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African horse sickness – a truly horrible disease
African horse sickness (AHS) is well known as one of the worst diseases affecting horses out there. Just like both Ebola in people and African swine fever virus in pigs, it causes severe haemorrhage and oedema in all organ systems. Affected horses essentially suffocate as their lungs fill with fluid.
The disease is caused by infection with African horse sickness virus (AHSV), which is transmitted between equids by certain species of Culicoides biting midges and is not thought to be transmitted by other means. Although currently confined to sub-Saharan Africa, the virus has a history of spreading outside Africa, where it has caused devastating outbreaks in the Middle East, as well as in Spain and Portugal. Given the recent northward expansion of the main African vector of AHSV (Culicoides imicola) into the Mediterranean basin of Europe, the threat posed from AHSV in Europe is increasing.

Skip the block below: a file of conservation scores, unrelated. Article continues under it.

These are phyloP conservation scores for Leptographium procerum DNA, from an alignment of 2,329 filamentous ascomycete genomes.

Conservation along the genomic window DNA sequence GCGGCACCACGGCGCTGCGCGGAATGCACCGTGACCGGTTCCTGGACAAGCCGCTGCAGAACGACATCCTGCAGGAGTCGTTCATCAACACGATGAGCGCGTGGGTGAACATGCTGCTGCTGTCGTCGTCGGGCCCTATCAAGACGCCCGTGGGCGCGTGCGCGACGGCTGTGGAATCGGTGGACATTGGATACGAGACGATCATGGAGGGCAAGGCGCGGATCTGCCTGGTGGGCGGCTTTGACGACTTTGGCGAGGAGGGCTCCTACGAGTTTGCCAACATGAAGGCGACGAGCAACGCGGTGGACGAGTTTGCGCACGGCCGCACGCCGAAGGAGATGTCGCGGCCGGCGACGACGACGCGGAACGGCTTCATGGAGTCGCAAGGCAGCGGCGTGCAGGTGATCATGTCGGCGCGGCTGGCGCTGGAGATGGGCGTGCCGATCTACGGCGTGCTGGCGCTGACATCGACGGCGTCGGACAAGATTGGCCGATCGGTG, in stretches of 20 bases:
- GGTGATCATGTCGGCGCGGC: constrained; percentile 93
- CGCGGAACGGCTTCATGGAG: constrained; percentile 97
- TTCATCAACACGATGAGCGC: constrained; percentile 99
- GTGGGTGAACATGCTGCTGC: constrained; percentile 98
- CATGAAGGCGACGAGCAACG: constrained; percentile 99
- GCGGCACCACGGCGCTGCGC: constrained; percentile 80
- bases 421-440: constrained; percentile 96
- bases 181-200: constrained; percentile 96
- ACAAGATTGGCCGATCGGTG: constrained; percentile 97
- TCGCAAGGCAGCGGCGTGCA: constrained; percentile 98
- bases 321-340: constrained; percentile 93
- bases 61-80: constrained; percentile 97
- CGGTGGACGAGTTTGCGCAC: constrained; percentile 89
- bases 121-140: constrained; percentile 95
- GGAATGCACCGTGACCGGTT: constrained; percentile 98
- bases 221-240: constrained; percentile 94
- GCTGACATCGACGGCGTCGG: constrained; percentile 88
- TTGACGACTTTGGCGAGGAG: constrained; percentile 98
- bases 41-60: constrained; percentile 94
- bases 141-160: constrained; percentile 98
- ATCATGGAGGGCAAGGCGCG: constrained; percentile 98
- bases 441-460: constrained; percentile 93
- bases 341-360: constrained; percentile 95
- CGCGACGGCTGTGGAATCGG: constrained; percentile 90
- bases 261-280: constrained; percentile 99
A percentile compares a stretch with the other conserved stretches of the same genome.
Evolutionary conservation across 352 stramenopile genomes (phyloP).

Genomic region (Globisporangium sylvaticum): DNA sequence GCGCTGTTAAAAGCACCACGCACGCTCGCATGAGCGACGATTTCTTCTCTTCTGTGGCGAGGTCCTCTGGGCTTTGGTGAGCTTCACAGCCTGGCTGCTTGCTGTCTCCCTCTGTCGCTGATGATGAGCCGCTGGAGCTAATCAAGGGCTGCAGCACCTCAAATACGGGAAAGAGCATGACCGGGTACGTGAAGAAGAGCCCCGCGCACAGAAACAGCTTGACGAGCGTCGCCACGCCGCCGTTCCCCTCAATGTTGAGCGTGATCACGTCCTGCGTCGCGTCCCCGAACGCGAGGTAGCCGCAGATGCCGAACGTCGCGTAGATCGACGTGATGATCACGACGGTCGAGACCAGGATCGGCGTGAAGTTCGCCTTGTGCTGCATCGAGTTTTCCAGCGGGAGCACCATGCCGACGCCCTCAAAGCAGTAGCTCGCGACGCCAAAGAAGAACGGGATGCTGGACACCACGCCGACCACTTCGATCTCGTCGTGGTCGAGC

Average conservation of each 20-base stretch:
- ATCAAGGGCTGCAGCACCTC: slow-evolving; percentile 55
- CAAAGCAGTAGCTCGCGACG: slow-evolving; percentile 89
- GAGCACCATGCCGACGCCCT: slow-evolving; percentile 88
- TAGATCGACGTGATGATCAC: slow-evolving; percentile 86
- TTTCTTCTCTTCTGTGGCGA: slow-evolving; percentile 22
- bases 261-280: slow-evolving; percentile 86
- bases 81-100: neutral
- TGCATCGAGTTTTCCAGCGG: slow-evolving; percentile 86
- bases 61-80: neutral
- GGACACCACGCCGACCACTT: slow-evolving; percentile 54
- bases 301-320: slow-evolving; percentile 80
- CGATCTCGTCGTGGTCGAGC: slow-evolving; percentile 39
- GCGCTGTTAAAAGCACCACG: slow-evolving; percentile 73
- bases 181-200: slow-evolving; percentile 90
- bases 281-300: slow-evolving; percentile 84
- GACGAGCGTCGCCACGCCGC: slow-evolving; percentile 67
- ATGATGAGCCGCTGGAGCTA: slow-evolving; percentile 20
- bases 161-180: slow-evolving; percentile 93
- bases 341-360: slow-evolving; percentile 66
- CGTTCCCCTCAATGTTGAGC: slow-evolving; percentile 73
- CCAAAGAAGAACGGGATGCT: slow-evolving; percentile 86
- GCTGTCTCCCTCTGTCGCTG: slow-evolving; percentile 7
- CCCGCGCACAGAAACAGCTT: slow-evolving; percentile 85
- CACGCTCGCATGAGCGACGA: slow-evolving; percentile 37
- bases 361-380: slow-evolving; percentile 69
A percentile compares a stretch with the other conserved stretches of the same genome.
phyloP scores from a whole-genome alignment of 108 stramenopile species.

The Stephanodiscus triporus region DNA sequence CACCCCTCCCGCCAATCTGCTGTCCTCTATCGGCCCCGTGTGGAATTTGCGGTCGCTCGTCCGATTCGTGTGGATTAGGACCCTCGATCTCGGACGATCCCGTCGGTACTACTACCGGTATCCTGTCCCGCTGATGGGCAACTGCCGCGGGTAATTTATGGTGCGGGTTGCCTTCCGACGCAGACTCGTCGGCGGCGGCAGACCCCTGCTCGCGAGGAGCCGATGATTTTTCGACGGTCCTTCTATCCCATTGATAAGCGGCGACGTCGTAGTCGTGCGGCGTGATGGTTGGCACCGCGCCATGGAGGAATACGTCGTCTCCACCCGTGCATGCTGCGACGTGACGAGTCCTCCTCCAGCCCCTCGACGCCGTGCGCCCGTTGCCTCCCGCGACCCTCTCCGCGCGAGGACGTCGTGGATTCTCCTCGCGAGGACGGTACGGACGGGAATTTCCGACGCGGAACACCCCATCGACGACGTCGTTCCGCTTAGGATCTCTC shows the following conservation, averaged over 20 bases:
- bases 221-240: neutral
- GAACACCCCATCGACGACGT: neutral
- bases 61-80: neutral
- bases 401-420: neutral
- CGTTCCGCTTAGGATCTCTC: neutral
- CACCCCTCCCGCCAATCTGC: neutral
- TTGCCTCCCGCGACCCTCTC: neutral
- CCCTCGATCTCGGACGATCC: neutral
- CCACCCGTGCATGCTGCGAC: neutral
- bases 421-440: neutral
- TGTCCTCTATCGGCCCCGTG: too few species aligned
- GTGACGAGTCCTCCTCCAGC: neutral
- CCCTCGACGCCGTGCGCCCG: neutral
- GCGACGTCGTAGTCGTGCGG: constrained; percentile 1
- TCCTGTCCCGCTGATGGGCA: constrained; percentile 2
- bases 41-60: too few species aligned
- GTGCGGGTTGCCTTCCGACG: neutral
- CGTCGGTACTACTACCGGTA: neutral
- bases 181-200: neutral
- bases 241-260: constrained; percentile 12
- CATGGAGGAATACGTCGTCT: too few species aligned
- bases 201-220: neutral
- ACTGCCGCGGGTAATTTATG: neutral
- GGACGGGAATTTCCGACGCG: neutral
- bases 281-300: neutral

Could domestic dogs be involved in African horse sickness virus (AHSV) transmission?
We have known for some time that domestic dogs are capable of being infected with AHSV and, apart from horses, the domestic dog is the only other species known to contract the severe form of the disease.1,2 Until recently, in all reported field outbreaks in dogs, there have been well-documented histories of eating of horse meat, so it was thought that the dogs were most likely being infected through the ingestion of infected horse meat, rather than through the bites of infected Culicoides midges. This made dogs a dead-end host of the virus, so it was generally believed that they did not play a significant role in the …
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